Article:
• You’ll now have to manually update using
      tlmgr update –self
      tlmgr update –all
      rather than it simply working through yum (though there may be a way around this, I haven’t looked into it)
  • Uses a lot of space (something like 3-4GiB)

Following the guidance of it was fairly straightforward to use systemctl on Fedora 17 to start the tinc daemon on startup.

Create a new file /etc/systemd/system/tincd.service containing:

Description=tinc vpn 

ExecStart=/usr/sbin/tincd -n network-name


Replacing network-name with the name of your network.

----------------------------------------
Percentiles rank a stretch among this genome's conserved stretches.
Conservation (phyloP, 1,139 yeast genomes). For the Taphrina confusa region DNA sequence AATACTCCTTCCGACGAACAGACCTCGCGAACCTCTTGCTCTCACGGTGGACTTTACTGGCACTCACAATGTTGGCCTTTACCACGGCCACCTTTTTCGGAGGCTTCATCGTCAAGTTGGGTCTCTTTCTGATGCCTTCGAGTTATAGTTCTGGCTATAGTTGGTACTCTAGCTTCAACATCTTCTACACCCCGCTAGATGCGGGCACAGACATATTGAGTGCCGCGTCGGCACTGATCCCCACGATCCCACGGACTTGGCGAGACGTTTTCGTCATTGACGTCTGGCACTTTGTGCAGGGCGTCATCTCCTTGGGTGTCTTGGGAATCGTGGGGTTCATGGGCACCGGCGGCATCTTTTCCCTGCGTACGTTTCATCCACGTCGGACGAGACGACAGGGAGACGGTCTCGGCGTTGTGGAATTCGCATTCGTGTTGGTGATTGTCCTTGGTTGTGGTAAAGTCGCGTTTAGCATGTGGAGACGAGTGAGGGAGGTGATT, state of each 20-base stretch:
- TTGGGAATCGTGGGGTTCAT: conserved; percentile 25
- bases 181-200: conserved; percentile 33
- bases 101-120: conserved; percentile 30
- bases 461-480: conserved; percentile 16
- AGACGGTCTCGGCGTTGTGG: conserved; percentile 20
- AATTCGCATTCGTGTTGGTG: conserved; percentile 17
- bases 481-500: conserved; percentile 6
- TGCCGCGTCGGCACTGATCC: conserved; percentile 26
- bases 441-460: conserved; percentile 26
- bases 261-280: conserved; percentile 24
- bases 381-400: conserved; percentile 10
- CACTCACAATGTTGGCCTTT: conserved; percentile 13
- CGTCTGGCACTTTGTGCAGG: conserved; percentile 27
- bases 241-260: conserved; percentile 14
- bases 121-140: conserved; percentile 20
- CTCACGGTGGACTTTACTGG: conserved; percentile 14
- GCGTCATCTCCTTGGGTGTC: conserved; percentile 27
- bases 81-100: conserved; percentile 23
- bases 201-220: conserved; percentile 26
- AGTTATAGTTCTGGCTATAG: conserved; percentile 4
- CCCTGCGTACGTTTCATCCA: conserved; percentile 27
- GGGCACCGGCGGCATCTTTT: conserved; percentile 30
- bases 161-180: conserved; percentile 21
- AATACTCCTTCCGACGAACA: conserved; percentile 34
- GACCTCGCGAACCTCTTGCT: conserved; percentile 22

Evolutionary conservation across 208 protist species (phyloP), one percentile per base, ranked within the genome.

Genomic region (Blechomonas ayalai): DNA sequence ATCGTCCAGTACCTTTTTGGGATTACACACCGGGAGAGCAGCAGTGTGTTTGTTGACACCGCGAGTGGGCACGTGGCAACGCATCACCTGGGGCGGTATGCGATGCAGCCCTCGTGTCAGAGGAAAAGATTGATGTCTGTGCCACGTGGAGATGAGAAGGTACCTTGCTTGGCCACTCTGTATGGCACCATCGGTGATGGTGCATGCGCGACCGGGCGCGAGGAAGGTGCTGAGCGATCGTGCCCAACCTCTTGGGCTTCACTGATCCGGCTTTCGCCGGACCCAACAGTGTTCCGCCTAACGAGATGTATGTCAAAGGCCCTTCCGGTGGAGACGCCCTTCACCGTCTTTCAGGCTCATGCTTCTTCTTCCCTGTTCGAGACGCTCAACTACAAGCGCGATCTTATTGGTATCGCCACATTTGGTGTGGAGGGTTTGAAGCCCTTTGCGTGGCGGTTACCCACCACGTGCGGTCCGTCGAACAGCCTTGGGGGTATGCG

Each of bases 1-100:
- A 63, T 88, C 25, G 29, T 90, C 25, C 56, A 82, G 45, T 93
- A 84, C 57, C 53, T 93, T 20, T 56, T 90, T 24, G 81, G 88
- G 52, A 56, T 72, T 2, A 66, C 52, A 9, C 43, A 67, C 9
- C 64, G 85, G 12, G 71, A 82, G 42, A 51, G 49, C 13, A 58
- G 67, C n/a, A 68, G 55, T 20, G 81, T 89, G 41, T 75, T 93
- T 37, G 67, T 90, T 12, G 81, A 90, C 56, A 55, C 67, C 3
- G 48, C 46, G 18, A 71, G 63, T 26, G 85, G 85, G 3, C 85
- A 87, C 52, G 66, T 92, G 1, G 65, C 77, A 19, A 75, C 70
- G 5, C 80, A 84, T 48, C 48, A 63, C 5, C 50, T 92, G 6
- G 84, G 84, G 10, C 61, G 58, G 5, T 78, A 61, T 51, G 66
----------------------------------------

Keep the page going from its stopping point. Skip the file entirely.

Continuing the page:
Then enable the service to run on startup

sudo systemctl enable tincd

If you’re using the default firewall note you also need to open port 5353 (listed as multicast DNS) to get avahi to work with tinc


To generate the key pair (on the local machine)

ssh-keygen -t rsa -b 4096

Copy the public key to the host. I found I first need to restart ssh and execute ssh-add to load the newly created key. Execute the following commands on the local machine:

sudo systemctl restart sshd
ssh-copy-id remote-host

Where remote-host is usually of the format user@host

Finally ssh into the host and edit /etc/ssh/sshd_config to stop passwords being accepted for authorisation

PasswordAuthentication no
KbdInteractiveAuthentication no

I found the second line necessary as without it was still able to connect using connectbot on my phone (details on how to set up certificates for this can easily be found elsewhere)